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I want to control a DC motor using a P-channel MOSFET.

I tried the motor with a 5VDC power supply. It works perfectly and speeds up in no time. I measured the current flowing through, it's around 0.15 A.

Now, I wanted to include a MOSFET. I used FQP12P20. I connected the source to +5V, the gate to GND, and the drain to the same motor. The motor still works, but it takes seconds to speed up. The current flowing through and the voltage on the motor is the same. What could be the problem?

Thanks, lszabi

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You need to use a MOSFET with a logic level gate. The MOSFET you are using is only slightly 'on' with 5V on the gate. It's not guaranteed to conduct more than 0.25mA at 5V Vgs.

Get one that has a guaranteed Rds(on) at 4.5V gate-to-source voltage. For a motor with a run current of 150mA, maybe a few amperes at start-up, so < 100m\$\Omega\$ should be okay.

For example, a NDP6020P which is guaranteed to have less than 80m\$\Omega\$ with 4.5V drive even when very hot (125°C) and is more likely to be ~40m\$\Omega\$ at room temperature.

enter image description here

Alternately you could re-design your circuit to provide a -5V gate drive wrt ground (-10V relative to the source) but even so that (high voltage) MOSFET you have isn't all that suitable with an Rds(on) that is about 10x higher. What it's good for is high voltage (-200V rating).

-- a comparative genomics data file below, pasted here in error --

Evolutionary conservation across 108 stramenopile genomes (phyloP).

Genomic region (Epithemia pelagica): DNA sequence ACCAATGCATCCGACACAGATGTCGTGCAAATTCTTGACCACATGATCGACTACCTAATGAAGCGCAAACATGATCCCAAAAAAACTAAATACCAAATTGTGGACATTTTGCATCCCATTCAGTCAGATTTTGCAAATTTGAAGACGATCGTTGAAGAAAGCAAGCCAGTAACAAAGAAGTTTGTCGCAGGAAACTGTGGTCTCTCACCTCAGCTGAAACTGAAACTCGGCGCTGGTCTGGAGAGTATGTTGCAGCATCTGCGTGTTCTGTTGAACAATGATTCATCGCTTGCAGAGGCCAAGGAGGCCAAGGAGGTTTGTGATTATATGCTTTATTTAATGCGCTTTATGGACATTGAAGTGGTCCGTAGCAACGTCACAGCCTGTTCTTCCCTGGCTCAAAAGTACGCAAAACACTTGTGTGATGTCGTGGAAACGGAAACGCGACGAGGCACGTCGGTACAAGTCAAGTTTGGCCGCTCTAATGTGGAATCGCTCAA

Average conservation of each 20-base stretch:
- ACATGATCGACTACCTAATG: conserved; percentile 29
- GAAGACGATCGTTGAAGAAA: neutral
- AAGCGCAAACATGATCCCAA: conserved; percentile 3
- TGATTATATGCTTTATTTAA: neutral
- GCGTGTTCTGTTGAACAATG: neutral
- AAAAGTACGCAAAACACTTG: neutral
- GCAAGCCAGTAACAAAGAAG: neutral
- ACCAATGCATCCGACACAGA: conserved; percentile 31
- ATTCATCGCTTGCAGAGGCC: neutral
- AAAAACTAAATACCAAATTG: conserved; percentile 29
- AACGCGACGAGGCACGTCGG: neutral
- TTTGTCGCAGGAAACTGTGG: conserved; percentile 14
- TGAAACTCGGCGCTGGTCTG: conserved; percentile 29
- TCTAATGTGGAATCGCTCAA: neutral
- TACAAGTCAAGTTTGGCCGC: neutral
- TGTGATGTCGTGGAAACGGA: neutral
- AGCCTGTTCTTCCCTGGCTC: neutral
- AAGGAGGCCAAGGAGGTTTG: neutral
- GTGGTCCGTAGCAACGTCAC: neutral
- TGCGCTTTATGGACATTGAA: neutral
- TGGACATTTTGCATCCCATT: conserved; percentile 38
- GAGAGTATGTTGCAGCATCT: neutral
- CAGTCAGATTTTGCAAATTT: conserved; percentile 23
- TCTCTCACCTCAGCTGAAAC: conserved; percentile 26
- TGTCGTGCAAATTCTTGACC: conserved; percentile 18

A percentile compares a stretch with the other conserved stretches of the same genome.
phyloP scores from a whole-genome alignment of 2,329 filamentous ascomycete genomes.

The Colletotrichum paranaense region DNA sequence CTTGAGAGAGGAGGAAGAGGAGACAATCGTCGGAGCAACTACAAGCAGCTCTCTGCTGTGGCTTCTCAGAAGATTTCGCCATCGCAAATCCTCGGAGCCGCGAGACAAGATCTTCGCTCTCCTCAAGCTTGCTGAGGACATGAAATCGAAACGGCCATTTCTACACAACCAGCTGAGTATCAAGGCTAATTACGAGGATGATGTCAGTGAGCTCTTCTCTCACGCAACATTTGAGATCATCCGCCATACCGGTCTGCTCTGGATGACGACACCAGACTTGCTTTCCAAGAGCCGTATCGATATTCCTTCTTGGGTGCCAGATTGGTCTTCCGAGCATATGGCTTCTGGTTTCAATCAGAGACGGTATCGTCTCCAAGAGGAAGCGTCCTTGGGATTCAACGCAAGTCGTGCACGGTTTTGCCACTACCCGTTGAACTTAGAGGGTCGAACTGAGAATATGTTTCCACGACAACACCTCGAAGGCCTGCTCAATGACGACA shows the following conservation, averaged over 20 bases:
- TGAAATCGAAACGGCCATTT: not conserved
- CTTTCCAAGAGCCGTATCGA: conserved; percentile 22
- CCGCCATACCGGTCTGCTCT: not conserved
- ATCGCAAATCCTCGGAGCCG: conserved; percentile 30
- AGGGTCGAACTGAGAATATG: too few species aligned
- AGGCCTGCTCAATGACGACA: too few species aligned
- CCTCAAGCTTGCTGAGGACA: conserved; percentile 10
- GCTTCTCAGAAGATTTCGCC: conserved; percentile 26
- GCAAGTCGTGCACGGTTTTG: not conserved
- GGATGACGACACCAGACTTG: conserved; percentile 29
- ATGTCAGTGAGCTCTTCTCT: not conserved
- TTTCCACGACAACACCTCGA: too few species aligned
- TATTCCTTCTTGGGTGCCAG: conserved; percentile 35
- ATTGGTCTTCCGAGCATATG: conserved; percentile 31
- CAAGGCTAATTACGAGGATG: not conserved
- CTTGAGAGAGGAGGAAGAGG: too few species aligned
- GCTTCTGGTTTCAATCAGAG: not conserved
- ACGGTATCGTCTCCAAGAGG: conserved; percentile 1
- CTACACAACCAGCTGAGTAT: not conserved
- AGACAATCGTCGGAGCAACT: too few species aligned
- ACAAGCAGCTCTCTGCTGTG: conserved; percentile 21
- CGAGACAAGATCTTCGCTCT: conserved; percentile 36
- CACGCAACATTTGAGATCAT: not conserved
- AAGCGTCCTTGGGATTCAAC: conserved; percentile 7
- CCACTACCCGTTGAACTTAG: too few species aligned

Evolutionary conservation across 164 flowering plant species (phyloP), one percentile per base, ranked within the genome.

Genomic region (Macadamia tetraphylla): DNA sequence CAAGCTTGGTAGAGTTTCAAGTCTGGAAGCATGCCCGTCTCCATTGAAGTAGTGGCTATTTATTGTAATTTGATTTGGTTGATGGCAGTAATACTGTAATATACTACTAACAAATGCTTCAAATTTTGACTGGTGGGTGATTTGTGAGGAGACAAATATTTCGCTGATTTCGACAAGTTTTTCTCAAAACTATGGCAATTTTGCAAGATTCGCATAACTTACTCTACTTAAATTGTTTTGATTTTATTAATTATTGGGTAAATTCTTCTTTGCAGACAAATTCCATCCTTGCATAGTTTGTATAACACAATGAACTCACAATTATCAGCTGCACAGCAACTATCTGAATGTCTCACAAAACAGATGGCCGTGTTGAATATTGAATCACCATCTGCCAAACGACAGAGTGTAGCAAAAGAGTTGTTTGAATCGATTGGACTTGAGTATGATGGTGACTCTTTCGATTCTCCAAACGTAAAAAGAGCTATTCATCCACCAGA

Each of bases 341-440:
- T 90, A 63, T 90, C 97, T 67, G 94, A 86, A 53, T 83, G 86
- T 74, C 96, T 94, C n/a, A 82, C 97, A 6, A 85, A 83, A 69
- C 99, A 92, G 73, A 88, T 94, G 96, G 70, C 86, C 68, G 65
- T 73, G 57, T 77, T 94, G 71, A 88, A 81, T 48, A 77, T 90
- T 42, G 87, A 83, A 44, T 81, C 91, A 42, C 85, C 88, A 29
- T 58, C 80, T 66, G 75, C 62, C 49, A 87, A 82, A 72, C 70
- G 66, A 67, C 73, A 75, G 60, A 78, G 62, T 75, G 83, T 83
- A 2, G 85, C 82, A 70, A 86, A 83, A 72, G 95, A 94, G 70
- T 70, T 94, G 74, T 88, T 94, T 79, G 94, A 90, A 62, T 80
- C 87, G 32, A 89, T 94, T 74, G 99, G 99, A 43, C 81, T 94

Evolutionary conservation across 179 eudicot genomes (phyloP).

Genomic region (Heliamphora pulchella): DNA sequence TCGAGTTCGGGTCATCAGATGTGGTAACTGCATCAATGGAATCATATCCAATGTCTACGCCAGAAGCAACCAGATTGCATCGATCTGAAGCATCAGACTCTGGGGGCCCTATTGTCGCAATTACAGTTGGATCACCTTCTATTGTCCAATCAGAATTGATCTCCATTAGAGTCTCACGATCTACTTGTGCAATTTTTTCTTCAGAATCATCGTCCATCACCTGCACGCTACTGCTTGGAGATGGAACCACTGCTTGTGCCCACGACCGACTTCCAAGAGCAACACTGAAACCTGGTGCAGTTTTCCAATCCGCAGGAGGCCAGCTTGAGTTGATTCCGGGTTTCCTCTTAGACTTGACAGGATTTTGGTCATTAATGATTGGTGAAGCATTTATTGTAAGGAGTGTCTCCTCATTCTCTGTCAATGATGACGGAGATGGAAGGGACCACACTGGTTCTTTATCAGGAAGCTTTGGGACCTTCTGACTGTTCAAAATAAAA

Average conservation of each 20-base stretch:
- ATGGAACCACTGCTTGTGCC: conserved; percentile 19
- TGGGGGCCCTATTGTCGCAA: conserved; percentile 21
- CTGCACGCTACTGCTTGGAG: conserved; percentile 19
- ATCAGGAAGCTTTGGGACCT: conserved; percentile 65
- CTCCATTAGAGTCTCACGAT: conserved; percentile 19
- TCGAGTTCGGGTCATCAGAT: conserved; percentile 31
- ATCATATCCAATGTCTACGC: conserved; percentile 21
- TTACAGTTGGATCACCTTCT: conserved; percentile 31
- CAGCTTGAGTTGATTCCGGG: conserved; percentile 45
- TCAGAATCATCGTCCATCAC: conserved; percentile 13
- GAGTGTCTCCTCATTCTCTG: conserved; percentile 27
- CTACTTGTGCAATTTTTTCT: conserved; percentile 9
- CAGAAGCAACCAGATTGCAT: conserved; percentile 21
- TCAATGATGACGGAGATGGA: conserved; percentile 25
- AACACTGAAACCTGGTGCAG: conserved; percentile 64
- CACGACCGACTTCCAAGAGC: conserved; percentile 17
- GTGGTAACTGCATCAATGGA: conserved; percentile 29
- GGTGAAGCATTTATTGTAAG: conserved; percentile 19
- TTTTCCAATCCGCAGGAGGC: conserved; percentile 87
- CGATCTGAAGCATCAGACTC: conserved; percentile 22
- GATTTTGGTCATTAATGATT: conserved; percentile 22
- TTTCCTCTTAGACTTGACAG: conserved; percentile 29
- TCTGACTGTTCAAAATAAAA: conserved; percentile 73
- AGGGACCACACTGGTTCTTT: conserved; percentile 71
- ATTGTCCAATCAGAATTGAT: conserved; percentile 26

enter image description here

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  • \$\begingroup\$ So what you're saying that it's the too high resistance in the MOSFET what causes the problem? But why are the voltage and the current the same then? \$\endgroup\$
    – lszabi
    Aug 13, 2014 at 11:54
  • \$\begingroup\$ It's too high mostly because the gate voltage is too low for that MOSFET. I don't believe the current and voltage at the motor terminals are the same, otherwise the motor would behave the same. Voltage is being dropped across the MOSFET. \$\endgroup\$ Aug 13, 2014 at 12:03
  • \$\begingroup\$ You're right, the voltage drops when I connect the motor. I'll try this mosfet you recommended. I also have PMV185XN and NX2301P, would they be suitable for driving a motor? \$\endgroup\$
    – lszabi
    Aug 13, 2014 at 12:17
  • \$\begingroup\$ The little SOT-23 ones you mention (especially the NX2301P) are probably okay but they'll take a hit when the motor first turns on. You might want to measure the motor resistance when it's just sitting there to see what the peak start-up current or stall current will be and make sure it can't destroy the transistor. It's a lot harder to damage a TO-220 part. \$\endgroup\$ Aug 13, 2014 at 14:34
  • \$\begingroup\$ Ok, thanks for all the help. Worst case I'll try some additional circuits or other parts. \$\endgroup\$
    – lszabi
    Aug 13, 2014 at 15:14

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